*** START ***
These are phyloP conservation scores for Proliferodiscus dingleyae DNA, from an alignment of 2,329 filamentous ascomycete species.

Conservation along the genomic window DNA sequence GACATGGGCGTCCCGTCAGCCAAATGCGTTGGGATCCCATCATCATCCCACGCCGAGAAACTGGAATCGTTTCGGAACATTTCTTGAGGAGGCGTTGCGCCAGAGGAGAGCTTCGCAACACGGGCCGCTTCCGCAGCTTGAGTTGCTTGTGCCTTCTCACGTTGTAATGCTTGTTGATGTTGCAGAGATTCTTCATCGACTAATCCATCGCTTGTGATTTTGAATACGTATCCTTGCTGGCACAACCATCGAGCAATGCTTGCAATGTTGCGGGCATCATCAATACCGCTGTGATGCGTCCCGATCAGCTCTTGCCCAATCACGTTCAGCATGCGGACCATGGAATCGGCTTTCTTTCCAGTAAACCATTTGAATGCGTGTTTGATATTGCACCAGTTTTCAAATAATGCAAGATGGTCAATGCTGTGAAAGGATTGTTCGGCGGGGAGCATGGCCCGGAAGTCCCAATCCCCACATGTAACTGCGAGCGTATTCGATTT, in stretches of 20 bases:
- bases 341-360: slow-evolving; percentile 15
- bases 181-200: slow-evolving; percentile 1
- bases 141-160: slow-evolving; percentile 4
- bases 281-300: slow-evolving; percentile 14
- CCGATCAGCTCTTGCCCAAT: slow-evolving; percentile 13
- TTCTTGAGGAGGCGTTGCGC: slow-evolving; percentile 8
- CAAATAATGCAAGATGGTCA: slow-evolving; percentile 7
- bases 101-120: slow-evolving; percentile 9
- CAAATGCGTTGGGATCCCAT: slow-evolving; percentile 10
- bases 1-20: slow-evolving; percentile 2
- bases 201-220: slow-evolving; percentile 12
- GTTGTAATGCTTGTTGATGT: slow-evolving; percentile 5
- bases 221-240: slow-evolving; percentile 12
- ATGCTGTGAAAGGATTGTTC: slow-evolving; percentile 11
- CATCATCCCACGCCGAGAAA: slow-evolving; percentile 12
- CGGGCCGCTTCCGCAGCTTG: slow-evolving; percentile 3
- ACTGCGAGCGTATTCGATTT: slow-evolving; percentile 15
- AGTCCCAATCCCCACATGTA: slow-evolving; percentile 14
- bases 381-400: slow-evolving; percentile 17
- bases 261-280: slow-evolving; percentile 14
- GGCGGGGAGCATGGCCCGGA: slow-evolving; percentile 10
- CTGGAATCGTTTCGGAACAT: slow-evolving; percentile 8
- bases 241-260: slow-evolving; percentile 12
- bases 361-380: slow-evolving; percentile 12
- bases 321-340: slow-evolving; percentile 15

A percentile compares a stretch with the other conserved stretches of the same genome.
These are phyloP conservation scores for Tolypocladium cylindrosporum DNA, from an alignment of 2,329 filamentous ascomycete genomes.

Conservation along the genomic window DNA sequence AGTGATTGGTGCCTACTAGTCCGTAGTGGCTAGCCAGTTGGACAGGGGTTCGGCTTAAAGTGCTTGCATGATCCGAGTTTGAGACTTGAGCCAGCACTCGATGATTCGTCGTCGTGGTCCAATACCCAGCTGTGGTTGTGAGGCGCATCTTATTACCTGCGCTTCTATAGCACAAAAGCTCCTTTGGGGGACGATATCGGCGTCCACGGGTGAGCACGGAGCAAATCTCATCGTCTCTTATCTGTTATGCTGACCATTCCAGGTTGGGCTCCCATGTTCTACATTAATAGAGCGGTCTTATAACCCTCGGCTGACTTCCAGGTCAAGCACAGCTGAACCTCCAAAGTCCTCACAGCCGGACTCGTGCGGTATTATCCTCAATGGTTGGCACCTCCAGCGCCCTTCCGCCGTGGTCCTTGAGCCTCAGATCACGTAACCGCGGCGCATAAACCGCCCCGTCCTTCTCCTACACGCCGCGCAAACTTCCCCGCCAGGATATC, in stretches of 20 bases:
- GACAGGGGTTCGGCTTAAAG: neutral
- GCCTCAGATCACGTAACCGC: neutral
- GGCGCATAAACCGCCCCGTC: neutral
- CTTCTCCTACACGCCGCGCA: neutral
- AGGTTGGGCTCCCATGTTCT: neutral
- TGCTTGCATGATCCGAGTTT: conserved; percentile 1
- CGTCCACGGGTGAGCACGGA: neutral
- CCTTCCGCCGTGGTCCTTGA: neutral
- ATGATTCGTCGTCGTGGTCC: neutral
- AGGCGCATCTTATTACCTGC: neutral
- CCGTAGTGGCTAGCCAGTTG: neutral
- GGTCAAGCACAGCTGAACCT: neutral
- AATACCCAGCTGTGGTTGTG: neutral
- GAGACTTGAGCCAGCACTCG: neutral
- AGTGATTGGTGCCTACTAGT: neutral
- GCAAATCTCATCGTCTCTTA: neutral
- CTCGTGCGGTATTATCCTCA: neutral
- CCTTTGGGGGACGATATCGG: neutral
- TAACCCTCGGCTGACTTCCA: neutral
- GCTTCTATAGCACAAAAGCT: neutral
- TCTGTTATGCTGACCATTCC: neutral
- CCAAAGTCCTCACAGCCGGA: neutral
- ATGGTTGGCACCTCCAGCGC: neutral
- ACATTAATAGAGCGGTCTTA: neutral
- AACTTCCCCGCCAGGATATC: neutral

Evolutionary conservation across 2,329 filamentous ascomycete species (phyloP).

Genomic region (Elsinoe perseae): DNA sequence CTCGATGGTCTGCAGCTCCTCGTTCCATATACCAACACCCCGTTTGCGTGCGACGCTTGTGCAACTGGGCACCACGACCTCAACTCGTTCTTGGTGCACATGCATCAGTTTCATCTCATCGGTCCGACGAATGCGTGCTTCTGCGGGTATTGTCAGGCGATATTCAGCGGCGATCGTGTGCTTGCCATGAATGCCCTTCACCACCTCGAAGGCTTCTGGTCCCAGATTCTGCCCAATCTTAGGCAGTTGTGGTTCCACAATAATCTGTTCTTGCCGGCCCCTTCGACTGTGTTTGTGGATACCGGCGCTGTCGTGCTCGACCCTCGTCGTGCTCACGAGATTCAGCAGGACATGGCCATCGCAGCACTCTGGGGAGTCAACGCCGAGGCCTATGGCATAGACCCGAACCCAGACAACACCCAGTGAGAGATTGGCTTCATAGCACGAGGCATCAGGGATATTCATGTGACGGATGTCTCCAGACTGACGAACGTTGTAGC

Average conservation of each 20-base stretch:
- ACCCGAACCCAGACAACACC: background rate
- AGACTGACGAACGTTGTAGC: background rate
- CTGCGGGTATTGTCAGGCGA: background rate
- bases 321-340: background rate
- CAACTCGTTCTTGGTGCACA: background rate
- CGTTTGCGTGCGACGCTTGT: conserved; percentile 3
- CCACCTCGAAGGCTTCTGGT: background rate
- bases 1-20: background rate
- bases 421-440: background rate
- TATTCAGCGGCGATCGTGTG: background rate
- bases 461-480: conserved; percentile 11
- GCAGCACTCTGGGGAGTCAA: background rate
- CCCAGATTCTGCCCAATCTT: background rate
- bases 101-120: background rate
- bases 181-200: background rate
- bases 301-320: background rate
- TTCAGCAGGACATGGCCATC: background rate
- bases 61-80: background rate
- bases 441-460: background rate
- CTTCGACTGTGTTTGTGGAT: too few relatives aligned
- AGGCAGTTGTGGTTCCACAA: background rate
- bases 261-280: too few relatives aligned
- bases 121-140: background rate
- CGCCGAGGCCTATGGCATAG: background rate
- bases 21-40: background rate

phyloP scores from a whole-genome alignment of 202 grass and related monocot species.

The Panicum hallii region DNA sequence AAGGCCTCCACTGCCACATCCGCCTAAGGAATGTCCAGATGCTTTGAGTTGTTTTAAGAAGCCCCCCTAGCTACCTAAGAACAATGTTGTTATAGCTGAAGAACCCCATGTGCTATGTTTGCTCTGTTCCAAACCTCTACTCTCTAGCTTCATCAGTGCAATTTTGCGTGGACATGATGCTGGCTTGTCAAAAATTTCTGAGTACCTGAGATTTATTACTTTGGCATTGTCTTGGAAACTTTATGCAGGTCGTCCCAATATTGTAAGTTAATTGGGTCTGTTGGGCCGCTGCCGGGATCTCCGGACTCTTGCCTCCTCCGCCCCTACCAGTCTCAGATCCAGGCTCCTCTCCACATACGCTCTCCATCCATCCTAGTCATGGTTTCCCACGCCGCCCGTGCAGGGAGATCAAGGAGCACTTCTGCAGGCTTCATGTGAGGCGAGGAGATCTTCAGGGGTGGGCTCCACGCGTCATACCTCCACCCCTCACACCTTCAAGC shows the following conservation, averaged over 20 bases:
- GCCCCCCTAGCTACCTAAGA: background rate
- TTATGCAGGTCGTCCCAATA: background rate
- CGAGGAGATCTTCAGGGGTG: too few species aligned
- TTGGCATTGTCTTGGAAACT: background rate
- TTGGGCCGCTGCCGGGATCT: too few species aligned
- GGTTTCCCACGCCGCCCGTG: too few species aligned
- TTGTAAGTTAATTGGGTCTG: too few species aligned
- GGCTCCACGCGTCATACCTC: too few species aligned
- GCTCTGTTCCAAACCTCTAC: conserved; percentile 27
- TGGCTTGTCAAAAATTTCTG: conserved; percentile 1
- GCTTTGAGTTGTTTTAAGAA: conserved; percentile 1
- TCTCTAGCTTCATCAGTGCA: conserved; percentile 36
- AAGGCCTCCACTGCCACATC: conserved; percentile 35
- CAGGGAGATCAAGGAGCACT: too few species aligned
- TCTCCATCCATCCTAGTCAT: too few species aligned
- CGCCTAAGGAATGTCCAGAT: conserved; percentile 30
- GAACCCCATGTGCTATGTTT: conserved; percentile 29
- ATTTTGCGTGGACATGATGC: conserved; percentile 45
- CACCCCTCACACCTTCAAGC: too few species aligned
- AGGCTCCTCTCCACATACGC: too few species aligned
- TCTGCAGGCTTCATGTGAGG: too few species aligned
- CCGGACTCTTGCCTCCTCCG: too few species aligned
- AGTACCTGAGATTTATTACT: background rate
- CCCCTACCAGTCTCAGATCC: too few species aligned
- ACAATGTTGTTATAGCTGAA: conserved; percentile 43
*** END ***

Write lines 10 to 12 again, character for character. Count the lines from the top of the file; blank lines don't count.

- bases 101-120: slow-evolving; percentile 9
- CAAATGCGTTGGGATCCCAT: slow-evolving; percentile 10
- bases 1-20: slow-evolving; percentile 2